Landscape Changed Forever
See the dark green strip of trees? It's called a "no mine" area. It's protected from strip mining. But when water flows on both sides have been disrupted from strip mining, it's hard to believe that the "no mine" area can get the water it needs. See the dark green strip of trees? It's called a "no mine" area. It's protected from strip mining. But when water flows on both sides have been disrupted from strip mining, it's hard to believe that the "no mine" area can get the water it needs.
When land is turned upside-down, it cannot be made right. During the strip mining process, what began as a functioning natural system is randomly dumped into piles of earth. It costs more to preserve and separate the earth into usable reclamation material. Because they answer to shareholders, phosphate companies want to spend as little as possible on reclamation so nutrient-rich soils are replaced by materials that may never again support plant growth. Only preservation areas–a fraction of the total acreage–remain as they were. There are processes that would be less damaging to the landscape, but the mining companies refuse to cut into profits to support environmental recovery.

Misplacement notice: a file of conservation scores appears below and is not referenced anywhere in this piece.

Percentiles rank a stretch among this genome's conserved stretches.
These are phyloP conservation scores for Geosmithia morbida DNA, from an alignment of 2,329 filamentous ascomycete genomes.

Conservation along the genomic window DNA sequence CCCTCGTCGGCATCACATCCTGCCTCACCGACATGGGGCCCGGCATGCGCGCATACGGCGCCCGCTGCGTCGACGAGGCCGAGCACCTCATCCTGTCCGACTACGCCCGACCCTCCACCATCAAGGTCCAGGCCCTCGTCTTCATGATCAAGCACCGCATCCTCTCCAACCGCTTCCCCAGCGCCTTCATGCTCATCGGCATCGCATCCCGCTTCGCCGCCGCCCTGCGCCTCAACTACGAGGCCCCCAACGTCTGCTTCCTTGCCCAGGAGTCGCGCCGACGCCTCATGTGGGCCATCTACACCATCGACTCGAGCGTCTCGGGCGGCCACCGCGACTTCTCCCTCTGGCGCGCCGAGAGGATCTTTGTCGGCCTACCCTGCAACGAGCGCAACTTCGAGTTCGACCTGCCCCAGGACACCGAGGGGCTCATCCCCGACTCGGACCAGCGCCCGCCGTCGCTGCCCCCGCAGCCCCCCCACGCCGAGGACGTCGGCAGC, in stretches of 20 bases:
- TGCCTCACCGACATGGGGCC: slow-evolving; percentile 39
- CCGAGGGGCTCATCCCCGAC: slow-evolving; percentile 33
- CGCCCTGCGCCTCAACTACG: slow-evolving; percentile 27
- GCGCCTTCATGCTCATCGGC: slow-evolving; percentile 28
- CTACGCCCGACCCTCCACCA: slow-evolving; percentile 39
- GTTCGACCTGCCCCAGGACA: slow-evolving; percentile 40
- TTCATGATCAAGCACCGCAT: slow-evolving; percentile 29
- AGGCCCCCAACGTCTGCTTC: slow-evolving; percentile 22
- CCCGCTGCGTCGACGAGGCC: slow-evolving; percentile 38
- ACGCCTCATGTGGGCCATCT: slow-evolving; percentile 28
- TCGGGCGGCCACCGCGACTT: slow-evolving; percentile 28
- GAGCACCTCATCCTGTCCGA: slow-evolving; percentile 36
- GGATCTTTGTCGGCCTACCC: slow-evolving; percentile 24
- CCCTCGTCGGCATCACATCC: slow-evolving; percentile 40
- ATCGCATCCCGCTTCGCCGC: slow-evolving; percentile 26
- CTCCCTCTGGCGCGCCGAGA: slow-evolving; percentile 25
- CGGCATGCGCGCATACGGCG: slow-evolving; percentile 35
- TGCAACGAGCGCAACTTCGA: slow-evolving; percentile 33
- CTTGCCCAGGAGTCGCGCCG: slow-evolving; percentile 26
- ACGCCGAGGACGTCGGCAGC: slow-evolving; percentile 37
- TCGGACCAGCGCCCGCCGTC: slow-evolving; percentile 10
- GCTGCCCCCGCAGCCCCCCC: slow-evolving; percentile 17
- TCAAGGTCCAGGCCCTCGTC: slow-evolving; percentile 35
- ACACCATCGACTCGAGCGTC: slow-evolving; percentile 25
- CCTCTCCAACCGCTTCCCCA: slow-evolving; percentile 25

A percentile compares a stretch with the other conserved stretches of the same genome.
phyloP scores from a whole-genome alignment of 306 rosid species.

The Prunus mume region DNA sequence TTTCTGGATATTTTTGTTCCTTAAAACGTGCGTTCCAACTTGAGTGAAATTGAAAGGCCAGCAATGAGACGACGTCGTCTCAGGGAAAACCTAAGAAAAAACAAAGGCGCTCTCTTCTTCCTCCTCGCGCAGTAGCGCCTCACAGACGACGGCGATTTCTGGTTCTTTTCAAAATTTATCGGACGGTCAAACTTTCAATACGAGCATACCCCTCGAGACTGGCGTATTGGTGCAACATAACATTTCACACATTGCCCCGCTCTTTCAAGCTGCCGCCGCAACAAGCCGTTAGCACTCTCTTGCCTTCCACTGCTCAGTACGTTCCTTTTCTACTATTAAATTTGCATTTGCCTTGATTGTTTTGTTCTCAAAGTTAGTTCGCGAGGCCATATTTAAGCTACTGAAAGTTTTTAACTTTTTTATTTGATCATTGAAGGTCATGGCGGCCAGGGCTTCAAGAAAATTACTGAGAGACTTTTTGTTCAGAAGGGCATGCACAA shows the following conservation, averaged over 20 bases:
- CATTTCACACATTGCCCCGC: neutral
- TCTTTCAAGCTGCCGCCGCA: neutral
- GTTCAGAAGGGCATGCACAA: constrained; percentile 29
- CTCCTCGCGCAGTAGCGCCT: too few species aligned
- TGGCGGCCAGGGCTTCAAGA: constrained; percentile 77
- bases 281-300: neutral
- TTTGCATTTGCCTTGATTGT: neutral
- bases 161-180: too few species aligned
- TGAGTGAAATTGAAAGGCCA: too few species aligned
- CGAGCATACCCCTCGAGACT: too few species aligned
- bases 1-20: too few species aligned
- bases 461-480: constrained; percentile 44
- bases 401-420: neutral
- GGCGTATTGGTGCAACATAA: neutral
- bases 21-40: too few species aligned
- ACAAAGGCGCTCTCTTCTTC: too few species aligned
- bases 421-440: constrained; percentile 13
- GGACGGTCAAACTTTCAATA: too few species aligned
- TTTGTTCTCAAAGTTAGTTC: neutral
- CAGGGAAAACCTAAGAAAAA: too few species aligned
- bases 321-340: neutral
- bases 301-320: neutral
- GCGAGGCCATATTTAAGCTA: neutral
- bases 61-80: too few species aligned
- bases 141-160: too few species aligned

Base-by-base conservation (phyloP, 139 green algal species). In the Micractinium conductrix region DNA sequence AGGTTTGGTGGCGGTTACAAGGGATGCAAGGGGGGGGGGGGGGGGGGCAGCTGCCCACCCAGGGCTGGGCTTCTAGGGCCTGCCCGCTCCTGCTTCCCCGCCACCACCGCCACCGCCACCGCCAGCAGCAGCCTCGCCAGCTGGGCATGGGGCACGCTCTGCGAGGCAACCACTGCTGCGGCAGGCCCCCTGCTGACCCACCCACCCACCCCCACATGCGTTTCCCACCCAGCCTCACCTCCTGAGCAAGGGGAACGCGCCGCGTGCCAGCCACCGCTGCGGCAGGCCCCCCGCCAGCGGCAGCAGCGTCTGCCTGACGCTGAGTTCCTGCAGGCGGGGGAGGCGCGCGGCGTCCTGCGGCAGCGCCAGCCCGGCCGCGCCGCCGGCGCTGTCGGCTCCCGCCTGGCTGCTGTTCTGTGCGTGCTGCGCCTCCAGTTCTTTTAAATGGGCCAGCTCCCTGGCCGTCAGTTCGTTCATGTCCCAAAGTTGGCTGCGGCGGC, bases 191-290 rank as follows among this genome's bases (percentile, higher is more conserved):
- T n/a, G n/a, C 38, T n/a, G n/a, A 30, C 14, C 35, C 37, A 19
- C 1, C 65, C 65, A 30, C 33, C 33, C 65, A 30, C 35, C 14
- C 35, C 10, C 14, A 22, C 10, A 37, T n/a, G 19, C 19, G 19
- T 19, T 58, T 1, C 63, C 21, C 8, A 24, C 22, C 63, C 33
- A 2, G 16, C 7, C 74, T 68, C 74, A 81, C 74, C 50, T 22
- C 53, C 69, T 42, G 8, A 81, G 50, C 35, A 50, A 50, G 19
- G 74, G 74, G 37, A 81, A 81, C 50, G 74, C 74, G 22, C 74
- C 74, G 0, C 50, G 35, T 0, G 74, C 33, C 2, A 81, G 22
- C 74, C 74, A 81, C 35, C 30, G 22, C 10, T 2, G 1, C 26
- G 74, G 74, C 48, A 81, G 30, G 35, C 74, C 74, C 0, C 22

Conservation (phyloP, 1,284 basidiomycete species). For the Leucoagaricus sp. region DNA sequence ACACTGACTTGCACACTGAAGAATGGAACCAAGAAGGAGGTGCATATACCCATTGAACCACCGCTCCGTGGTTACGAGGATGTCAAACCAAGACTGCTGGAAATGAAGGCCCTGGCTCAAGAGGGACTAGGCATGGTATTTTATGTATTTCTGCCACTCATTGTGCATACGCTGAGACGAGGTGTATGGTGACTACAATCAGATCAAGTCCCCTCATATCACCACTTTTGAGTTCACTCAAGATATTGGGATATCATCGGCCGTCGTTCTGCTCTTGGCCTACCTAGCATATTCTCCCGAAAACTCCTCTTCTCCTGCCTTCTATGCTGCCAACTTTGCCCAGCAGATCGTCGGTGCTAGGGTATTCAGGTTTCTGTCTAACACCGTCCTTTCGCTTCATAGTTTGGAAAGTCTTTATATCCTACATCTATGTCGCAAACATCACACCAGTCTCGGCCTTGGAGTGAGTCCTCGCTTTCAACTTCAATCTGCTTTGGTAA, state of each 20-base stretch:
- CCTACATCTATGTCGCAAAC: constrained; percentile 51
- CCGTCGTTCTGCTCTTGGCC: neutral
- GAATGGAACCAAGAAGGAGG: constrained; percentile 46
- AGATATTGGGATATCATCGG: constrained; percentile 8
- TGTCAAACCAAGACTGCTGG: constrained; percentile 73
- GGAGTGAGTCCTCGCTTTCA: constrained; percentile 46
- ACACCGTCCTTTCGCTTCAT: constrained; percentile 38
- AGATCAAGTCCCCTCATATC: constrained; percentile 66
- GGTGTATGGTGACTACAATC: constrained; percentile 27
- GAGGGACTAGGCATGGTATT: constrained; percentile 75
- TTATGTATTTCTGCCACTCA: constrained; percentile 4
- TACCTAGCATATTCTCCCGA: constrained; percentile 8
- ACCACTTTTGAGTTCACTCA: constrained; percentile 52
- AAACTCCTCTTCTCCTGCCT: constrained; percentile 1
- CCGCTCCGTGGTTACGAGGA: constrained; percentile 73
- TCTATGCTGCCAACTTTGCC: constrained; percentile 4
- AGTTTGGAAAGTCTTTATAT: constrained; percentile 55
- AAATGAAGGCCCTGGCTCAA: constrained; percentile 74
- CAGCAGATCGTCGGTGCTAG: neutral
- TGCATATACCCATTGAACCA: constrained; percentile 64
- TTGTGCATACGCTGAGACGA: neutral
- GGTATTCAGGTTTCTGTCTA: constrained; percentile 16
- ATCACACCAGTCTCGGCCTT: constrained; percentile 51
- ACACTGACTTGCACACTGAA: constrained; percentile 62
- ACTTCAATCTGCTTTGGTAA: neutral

Anyone can look at the sparse vegetation on reclaimed lands and see that something isn't right. When they finish mining, the companies rarely replace the surface soils, streams or wetlands to their pre-mined conditions. As a result, in some places water seeps through the ground too quickly, without a chance to filter impurities. Strip mining severs normal water flow disrupting the entire ecosystem. In the process, the chemistry of the soil is changed. Topsoil at most reclaimed sites are nutrient poor and do not support the diversity of the microorganisms, vegetation or conditions necessary for native plant communities to return.
If the mining and reclamation at Ona proceed as planned by Mosaic and as approved by the Florida Department of Environmental Protection, little will remain of the rich soil. If the ecosystem function returns, it will not happen in our lifetime or that of our children, or grandchildren or their grandchildren. Recovery will be measured in geologic time and that is not a “temporary impact” like Mosaic claims.